For the first 20 seconds, the video isn’t anything special. Honestly, the oddly bulbous pen filling in colorful blue letters in front of me looks like something Fisher Price would market to glitter-loving pre-teens.

But then something magical happens. The pen draws a simple square. Then it lifts its tip two inches off the paper, bringing the plastic-y ink skyward with it. In a few more seconds, this pen has drawn a three-dimensional cube.

This is the part of the movie where the narrator would pantomime his mind being blown. The “3Doodler: The World’s First Printing Pen” Kickstarter campaign went live just yesterday, and has already obliterated its original goal of $30,000. Currently, more than 8,750 backers have pledged a eyebrow-raising $800,000 and counting. There are more than a few minds being blown here.

The pen, which looks a bit like a beheaded electric tooth brush, works by extruding heated ABS plastic, which then rapidly cools, solidifying into a strong stable structure. Just plug it into a power outlet and see your ideas literally come off the page.

“We were hopeful but we never expected it to grow this quickly. We’re very happy about it,” Max Bogue, one of the 3Doodler’s co-creators, along with Pete Dilworth, told me. “The response has proven to us that we really do have a great item.”

The 3Doodler is a disruptive product in a burgeoning 3D printing industry dominated by elaborate and expensive software. The key to its success isn’t just mind-bending applications (like hand-drawing a 3D model of the Eiffel Tower), but that it’s easily accessible to everyone and extremely low cost, retailing for around $75.

“A big barrier to entry for most people is the software. A 3D printing machine, while wonderful, is not an everyday consumer item,” said Bogue. “The fact that you can just do it by hand makes a world of difference.”

Bogue owns Wobble Works, an innovative toy company founded in 2011, with Dilworth, who operates out of the Artisan’s Asylum in Somerville. This collective craft and work space, said Bogues, was “a huge, huge helper to this project.”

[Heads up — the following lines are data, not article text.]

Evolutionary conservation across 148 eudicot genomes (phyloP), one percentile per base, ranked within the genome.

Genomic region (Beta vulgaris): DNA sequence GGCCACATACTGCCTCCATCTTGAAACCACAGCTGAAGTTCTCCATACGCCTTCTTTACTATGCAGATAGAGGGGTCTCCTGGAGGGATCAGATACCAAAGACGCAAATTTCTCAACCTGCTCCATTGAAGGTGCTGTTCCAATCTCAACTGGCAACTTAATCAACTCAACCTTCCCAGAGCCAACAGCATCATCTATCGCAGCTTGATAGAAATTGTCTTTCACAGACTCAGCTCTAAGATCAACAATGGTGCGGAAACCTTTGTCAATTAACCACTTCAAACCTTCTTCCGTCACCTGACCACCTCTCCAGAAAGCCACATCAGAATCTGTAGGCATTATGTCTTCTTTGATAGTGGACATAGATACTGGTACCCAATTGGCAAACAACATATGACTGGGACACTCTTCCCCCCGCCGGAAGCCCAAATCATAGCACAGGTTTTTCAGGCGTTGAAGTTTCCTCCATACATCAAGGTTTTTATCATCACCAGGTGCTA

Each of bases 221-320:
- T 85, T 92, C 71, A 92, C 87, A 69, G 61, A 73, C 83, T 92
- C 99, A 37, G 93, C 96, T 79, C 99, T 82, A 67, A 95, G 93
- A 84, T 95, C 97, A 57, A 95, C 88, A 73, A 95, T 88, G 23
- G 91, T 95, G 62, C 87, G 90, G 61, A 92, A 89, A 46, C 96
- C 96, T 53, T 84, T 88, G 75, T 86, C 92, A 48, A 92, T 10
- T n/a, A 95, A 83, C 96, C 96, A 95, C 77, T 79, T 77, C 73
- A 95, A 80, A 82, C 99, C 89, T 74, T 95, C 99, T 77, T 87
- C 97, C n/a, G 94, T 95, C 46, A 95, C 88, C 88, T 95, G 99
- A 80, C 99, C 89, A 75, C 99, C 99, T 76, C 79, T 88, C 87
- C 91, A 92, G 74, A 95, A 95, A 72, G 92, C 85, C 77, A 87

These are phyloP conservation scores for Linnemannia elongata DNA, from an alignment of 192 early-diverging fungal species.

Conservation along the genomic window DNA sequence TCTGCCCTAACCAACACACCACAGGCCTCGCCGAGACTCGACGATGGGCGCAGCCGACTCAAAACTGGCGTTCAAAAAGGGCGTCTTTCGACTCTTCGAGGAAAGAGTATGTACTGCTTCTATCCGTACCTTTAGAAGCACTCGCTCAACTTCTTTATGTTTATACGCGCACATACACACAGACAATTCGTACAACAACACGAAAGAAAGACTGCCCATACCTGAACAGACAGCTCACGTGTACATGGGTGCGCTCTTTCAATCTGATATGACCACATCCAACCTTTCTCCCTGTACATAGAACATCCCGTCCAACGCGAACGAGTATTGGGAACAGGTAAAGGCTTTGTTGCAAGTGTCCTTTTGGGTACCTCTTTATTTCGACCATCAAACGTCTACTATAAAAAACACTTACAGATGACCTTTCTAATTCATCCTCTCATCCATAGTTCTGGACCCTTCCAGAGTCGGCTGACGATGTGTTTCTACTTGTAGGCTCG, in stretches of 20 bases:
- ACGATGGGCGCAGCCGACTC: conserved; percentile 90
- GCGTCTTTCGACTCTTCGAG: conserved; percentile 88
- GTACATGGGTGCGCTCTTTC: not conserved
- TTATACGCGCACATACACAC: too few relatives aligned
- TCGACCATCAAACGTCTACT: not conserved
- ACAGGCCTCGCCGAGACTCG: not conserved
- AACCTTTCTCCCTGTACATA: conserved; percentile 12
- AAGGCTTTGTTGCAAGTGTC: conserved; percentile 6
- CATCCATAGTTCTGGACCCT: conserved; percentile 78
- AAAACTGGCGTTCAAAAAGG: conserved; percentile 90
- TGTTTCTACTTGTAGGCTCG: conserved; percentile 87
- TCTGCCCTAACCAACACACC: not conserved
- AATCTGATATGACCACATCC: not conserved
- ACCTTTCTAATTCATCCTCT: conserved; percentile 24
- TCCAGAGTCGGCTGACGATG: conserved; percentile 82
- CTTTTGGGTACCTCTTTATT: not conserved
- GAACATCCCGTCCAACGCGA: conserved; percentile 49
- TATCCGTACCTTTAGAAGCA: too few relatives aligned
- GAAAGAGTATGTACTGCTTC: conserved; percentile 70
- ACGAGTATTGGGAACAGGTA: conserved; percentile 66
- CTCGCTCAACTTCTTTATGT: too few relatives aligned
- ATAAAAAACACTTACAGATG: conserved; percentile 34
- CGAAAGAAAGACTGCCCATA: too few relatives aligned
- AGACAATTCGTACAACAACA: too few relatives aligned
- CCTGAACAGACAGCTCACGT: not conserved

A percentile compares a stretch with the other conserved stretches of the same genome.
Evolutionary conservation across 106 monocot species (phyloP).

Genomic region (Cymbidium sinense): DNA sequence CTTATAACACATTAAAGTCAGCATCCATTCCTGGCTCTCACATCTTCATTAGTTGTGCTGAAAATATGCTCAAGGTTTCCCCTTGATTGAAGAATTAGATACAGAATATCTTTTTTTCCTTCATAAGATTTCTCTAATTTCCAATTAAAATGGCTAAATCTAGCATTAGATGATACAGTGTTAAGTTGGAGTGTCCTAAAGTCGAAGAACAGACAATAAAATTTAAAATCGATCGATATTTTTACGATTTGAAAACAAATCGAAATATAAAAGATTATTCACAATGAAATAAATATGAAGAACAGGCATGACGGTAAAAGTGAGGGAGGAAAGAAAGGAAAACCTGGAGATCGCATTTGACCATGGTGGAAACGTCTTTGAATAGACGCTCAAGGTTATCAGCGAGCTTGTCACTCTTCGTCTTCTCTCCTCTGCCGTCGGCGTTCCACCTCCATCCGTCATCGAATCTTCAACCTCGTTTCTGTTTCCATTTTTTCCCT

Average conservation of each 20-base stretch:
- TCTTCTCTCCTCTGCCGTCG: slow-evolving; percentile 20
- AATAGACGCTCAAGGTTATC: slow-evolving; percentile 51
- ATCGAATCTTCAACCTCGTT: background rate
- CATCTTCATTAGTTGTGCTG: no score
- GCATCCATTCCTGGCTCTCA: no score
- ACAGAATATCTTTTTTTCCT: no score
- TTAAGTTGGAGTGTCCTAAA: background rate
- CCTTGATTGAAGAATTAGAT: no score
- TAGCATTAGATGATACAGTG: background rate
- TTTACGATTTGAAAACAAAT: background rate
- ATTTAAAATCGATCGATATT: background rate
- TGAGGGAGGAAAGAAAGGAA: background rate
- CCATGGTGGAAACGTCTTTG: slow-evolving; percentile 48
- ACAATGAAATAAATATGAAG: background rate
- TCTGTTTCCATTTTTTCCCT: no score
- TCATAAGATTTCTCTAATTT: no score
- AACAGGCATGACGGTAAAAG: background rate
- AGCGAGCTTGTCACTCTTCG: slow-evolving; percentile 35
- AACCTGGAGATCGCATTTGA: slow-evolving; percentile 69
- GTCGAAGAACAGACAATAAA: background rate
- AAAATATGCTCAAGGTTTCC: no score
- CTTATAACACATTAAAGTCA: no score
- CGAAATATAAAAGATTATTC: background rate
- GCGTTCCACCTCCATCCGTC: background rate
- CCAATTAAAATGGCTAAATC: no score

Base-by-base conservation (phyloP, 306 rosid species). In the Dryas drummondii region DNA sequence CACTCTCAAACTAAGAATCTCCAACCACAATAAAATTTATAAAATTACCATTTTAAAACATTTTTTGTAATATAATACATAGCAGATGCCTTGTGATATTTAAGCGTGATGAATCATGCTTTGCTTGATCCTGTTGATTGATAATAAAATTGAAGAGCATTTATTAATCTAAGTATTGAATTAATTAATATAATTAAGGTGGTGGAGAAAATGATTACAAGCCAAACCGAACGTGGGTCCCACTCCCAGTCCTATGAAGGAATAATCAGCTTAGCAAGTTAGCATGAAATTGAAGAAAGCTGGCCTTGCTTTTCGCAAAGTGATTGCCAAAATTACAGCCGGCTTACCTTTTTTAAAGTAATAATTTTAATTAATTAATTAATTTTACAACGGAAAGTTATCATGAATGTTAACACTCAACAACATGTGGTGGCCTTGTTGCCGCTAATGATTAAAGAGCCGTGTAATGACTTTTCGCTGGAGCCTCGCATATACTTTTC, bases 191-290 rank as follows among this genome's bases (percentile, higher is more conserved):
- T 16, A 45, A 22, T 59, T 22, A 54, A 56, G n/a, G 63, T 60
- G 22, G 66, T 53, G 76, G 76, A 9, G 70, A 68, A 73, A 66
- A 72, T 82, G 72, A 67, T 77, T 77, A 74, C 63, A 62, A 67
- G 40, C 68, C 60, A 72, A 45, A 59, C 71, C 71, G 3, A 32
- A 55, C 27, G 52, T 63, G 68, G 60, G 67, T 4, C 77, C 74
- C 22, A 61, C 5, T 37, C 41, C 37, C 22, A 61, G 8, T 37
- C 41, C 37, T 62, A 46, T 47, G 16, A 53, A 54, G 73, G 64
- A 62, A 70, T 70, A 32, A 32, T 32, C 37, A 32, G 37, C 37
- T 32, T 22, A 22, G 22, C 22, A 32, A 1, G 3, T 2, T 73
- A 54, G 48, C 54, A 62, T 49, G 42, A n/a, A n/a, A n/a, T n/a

The 3Doodler was conceived just a year ago, but thanks to some professional work friends in China and elsewhere–not to mention an extensive background in engineering and design–Bogue and Dilworth have been able to get it to its current iteration quickly.

The target audience is artists and hobbyists. A partnership with Etsy will ensure the word gets out (though that seems to have happened already), but more so that the company can offer “an extensive stencil collection” on their community website–a fail-safe for those of us who can’t draw in two dimensions, let alone three.

The campaign still has 32 days to go on Kickstarter, a lot of time for a project that’s earned nearly 30x its original financial goal. In the 14 minutes that Bogue and I spoke on the phone, the 3Doodler notched more than $8,500.

Already, said Bogue, they’re learning about new and exciting possible applications for their technology. What was once conceived of for hobbyists is now being looked at as a repair tool for plastic items, a way to bedazzle iPhone cases and other items, and even a medium for molding sugars and caramels in spectacular epicurean fashion. The concept is so new, there’s no telling where it could go next.

More than once, Bogue referred to his creation as magical and special. “Artists can literally draw in the air,” he offered.

The beauty of the 3Doodler: Now everyone is an artist.